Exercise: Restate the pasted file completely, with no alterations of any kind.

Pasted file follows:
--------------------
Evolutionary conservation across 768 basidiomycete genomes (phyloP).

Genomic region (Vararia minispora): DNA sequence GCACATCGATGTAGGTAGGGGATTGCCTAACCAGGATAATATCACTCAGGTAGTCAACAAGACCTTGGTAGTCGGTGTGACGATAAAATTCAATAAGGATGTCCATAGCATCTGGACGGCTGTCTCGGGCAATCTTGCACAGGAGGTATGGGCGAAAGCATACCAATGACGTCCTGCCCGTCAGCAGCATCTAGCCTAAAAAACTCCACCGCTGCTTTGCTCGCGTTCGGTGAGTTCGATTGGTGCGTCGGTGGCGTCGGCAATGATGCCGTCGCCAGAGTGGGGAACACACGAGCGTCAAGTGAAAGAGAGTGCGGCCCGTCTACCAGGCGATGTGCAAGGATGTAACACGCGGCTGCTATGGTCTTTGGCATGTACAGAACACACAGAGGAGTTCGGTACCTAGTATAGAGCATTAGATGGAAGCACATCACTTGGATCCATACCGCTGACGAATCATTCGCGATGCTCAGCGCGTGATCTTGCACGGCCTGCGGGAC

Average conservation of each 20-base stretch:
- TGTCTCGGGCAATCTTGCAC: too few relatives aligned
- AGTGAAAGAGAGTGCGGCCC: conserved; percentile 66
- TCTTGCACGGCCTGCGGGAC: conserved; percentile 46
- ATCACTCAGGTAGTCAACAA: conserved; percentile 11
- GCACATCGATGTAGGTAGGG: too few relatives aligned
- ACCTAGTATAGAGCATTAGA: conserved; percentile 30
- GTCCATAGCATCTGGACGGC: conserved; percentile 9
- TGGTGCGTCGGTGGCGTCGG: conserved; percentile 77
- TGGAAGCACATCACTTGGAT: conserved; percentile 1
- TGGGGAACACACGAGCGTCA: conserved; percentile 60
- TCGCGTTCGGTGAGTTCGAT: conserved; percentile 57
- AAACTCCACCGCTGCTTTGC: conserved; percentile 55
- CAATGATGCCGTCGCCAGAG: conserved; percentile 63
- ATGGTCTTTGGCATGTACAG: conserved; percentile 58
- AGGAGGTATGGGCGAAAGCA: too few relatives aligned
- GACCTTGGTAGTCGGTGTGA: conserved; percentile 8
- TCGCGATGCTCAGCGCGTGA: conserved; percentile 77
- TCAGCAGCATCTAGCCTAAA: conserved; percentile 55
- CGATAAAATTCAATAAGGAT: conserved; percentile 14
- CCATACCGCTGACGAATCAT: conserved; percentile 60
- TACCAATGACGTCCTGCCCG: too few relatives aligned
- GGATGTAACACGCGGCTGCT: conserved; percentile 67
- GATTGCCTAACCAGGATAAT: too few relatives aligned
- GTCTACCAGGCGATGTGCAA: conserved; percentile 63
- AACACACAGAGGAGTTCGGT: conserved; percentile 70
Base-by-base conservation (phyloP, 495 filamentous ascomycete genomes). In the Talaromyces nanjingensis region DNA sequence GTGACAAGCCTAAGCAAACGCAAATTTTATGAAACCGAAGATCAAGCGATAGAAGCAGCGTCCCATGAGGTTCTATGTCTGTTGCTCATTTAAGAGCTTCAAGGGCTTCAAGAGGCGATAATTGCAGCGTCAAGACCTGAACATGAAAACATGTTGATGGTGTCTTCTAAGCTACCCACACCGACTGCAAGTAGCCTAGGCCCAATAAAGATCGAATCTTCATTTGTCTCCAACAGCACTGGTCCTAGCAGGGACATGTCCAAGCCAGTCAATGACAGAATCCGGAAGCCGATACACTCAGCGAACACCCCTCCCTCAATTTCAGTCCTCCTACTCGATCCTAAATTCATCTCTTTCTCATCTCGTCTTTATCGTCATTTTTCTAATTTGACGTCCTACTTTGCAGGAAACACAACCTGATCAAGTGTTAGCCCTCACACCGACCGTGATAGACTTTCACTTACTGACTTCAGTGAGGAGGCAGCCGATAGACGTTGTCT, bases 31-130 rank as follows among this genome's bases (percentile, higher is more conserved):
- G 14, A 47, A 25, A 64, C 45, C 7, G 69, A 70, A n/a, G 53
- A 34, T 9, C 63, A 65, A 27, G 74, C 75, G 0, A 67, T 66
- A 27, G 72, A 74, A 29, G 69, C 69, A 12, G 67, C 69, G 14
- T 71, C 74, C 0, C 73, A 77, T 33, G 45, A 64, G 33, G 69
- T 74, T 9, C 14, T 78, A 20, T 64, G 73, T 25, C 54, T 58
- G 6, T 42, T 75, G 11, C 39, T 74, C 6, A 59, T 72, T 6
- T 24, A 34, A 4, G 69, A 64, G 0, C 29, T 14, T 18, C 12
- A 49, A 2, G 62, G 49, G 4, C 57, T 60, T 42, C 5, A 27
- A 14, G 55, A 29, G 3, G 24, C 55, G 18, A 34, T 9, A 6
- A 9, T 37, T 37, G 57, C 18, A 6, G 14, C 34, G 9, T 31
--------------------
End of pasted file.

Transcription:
Evolutionary conservation across 768 basidiomycete genomes (phyloP).

Genomic region (Vararia minispora): DNA sequence GCACATCGATGTAGGTAGGGGATTGCCTAACCAGGATAATATCACTCAGGTAGTCAACAAGACCTTGGTAGTCGGTGTGACGATAAAATTCAATAAGGATGTCCATAGCATCTGGACGGCTGTCTCGGGCAATCTTGCACAGGAGGTATGGGCGAAAGCATACCAATGACGTCCTGCCCGTCAGCAGCATCTAGCCTAAAAAACTCCACCGCTGCTTTGCTCGCGTTCGGTGAGTTCGATTGGTGCGTCGGTGGCGTCGGCAATGATGCCGTCGCCAGAGTGGGGAACACACGAGCGTCAAGTGAAAGAGAGTGCGGCCCGTCTACCAGGCGATGTGCAAGGATGTAACACGCGGCTGCTATGGTCTTTGGCATGTACAGAACACACAGAGGAGTTCGGTACCTAGTATAGAGCATTAGATGGAAGCACATCACTTGGATCCATACCGCTGACGAATCATTCGCGATGCTCAGCGCGTGATCTTGCACGGCCTGCGGGAC

Average conservation of each 20-base stretch:
- TGTCTCGGGCAATCTTGCAC: too few relatives aligned
- AGTGAAAGAGAGTGCGGCCC: conserved; percentile 66
- TCTTGCACGGCCTGCGGGAC: conserved; percentile 46
- ATCACTCAGGTAGTCAACAA: conserved; percentile 11
- GCACATCGATGTAGGTAGGG: too few relatives aligned
- ACCTAGTATAGAGCATTAGA: conserved; percentile 30
- GTCCATAGCATCTGGACGGC: conserved; percentile 9
- TGGTGCGTCGGTGGCGTCGG: conserved; percentile 77
- TGGAAGCACATCACTTGGAT: conserved; percentile 1
- TGGGGAACACACGAGCGTCA: conserved; percentile 60
- TCGCGTTCGGTGAGTTCGAT: conserved; percentile 57
- AAACTCCACCGCTGCTTTGC: conserved; percentile 55
- CAATGATGCCGTCGCCAGAG: conserved; percentile 63
- ATGGTCTTTGGCATGTACAG: conserved; percentile 58
- AGGAGGTATGGGCGAAAGCA: too few relatives aligned
- GACCTTGGTAGTCGGTGTGA: conserved; percentile 8
- TCGCGATGCTCAGCGCGTGA: conserved; percentile 77
- TCAGCAGCATCTAGCCTAAA: conserved; percentile 55
- CGATAAAATTCAATAAGGAT: conserved; percentile 14
- CCATACCGCTGACGAATCAT: conserved; percentile 60
- TACCAATGACGTCCTGCCCG: too few relatives aligned
- GGATGTAACACGCGGCTGCT: conserved; percentile 67
- GATTGCCTAACCAGGATAAT: too few relatives aligned
- GTCTACCAGGCGATGTGCAA: conserved; percentile 63
- AACACACAGAGGAGTTCGGT: conserved; percentile 70
Base-by-base conservation (phyloP, 495 filamentous ascomycete genomes). In the Talaromyces nanjingensis region DNA sequence GTGACAAGCCTAAGCAAACGCAAATTTTATGAAACCGAAGATCAAGCGATAGAAGCAGCGTCCCATGAGGTTCTATGTCTGTTGCTCATTTAAGAGCTTCAAGGGCTTCAAGAGGCGATAATTGCAGCGTCAAGACCTGAACATGAAAACATGTTGATGGTGTCTTCTAAGCTACCCACACCGACTGCAAGTAGCCTAGGCCCAATAAAGATCGAATCTTCATTTGTCTCCAACAGCACTGGTCCTAGCAGGGACATGTCCAAGCCAGTCAATGACAGAATCCGGAAGCCGATACACTCAGCGAACACCCCTCCCTCAATTTCAGTCCTCCTACTCGATCCTAAATTCATCTCTTTCTCATCTCGTCTTTATCGTCATTTTTCTAATTTGACGTCCTACTTTGCAGGAAACACAACCTGATCAAGTGTTAGCCCTCACACCGACCGTGATAGACTTTCACTTACTGACTTCAGTGAGGAGGCAGCCGATAGACGTTGTCT, bases 31-130 rank as follows among this genome's bases (percentile, higher is more conserved):
- G 14, A 47, A 25, A 64, C 45, C 7, G 69, A 70, A n/a, G 53
- A 34, T 9, C 63, A 65, A 27, G 74, C 75, G 0, A 67, T 66
- A 27, G 72, A 74, A 29, G 69, C 69, A 12, G 67, C 69, G 14
- T 71, C 74, C 0, C 73, A 77, T 33, G 45, A 64, G 33, G 69
- T 74, T 9, C 14, T 78, A 20, T 64, G 73, T 25, C 54, T 58
- G 6, T 42, T 75, G 11, C 39, T 74, C 6, A 59, T 72, T 6
- T 24, A 34, A 4, G 69, A 64, G 0, C 29, T 14, T 18, C 12
- A 49, A 2, G 62, G 49, G 4, C 57, T 60, T 42, C 5, A 27
- A 14, G 55, A 29, G 3, G 24, C 55, G 18, A 34, T 9, A 6
- A 9, T 37, T 37, G 57, C 18, A 6, G 14, C 34, G 9, T 31